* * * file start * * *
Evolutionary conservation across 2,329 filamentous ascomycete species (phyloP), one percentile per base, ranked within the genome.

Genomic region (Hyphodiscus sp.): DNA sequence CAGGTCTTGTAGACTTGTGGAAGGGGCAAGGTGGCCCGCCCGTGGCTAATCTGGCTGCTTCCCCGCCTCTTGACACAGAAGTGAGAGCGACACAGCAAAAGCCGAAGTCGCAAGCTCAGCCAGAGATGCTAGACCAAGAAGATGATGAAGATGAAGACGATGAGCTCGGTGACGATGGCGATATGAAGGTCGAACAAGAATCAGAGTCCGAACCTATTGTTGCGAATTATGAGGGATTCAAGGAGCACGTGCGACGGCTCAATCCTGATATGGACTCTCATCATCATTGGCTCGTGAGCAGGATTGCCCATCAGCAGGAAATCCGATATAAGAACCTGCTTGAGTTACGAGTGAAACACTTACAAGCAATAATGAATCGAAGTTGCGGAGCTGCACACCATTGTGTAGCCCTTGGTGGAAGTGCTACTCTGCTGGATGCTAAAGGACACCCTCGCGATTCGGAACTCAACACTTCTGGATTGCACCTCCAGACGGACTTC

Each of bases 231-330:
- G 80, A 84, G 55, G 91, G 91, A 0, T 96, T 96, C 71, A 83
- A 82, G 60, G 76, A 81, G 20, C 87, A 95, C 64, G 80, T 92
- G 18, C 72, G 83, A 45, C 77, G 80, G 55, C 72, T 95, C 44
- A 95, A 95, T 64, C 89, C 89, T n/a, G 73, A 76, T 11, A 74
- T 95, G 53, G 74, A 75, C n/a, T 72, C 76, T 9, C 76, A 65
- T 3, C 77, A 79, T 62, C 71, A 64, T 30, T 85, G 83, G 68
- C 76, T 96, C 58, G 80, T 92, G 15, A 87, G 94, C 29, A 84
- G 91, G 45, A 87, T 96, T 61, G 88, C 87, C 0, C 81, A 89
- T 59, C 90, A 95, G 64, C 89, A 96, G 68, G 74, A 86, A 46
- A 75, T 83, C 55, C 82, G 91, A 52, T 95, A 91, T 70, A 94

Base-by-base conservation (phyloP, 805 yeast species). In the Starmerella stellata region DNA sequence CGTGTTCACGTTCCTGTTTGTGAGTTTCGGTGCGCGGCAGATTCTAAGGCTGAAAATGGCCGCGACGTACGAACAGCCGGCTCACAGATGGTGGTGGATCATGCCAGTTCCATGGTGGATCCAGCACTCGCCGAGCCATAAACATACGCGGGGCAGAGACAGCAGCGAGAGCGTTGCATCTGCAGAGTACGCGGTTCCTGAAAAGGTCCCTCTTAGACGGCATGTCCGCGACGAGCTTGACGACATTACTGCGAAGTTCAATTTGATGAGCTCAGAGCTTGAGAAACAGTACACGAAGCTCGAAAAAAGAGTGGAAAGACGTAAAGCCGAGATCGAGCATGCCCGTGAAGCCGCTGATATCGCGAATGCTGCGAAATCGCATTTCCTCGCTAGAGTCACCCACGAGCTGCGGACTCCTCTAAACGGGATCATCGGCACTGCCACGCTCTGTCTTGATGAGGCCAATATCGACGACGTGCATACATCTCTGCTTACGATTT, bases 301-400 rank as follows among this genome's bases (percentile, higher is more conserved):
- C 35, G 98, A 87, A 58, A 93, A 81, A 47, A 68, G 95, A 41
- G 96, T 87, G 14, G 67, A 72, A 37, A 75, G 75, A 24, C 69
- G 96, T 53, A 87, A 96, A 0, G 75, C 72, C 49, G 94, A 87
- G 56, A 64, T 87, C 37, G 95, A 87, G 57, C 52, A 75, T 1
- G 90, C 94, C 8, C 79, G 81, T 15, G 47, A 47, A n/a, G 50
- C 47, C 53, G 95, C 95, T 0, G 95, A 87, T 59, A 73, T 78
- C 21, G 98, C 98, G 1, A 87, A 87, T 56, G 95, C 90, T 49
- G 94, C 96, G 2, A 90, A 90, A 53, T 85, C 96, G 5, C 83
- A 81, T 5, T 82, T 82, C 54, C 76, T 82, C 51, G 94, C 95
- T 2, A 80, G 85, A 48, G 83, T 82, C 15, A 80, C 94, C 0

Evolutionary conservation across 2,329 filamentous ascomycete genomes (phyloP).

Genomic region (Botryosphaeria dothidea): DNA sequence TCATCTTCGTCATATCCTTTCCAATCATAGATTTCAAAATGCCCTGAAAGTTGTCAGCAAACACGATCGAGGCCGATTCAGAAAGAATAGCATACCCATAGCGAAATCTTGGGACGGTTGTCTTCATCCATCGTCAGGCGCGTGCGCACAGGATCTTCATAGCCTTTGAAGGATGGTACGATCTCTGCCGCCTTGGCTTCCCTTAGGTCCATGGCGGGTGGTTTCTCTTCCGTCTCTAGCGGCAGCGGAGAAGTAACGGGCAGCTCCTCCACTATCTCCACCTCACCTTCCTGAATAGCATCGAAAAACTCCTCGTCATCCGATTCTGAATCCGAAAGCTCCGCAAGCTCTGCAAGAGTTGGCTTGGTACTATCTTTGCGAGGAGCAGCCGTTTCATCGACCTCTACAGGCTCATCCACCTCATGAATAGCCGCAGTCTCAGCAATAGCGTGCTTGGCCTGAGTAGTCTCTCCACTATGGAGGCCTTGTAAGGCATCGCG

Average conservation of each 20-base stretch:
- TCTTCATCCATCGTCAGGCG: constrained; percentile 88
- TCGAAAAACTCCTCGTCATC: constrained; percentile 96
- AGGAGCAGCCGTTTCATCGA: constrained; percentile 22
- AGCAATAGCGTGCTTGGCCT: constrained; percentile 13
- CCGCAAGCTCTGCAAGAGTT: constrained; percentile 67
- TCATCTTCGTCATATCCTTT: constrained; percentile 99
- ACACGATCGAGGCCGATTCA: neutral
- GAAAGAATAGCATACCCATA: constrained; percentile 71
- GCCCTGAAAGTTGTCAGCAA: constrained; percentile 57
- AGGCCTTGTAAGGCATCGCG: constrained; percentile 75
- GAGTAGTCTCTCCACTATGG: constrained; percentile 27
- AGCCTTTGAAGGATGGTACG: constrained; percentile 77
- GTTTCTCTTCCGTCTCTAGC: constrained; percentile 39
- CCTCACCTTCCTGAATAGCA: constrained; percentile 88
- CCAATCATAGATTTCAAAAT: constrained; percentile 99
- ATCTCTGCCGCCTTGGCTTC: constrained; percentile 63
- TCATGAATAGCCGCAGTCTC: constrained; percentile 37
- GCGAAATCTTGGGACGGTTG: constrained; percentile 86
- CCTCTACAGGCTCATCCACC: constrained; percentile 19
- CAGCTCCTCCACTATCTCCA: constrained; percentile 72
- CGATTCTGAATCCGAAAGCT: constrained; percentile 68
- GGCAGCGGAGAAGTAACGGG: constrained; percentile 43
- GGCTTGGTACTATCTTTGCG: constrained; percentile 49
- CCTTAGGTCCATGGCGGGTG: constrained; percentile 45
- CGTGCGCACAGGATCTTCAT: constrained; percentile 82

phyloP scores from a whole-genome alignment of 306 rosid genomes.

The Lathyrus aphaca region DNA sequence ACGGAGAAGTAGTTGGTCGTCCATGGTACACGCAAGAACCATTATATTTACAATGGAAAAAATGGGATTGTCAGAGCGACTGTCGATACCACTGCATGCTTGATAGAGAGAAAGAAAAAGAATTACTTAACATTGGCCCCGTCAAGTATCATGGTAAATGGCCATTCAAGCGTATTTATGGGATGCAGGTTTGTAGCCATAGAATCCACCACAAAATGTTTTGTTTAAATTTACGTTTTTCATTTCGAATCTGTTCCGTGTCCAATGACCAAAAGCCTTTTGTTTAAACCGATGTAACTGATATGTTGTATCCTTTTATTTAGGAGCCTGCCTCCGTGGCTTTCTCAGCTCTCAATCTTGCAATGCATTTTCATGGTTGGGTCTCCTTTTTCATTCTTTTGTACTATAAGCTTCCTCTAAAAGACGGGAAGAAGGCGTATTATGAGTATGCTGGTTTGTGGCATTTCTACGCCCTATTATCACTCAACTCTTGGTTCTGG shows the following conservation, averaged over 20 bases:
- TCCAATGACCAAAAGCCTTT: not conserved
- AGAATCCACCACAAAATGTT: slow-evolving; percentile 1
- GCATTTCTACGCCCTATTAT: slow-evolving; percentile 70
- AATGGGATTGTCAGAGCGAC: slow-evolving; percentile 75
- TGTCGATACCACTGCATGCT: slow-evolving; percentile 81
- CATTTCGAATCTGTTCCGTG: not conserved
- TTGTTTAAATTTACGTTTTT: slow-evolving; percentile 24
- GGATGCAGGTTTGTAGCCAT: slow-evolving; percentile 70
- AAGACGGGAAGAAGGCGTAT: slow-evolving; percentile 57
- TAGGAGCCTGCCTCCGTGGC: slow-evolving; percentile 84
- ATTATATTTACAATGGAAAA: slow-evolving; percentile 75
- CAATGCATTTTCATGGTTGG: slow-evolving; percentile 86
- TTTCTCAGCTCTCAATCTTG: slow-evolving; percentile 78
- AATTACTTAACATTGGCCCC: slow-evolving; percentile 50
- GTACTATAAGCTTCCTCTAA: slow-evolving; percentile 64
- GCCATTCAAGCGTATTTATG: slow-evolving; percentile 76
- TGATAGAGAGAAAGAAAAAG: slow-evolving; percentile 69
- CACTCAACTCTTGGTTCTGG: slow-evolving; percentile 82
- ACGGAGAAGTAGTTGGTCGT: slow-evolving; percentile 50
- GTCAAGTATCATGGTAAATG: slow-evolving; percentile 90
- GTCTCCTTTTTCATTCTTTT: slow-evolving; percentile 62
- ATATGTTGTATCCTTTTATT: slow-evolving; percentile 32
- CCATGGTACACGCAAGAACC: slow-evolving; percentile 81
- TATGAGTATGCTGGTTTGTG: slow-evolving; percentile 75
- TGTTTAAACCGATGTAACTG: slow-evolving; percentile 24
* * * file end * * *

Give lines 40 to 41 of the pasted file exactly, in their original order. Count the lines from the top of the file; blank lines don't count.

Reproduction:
- GTTTCTCTTCCGTCTCTAGC: constrained; percentile 39
- CCTCACCTTCCTGAATAGCA: constrained; percentile 88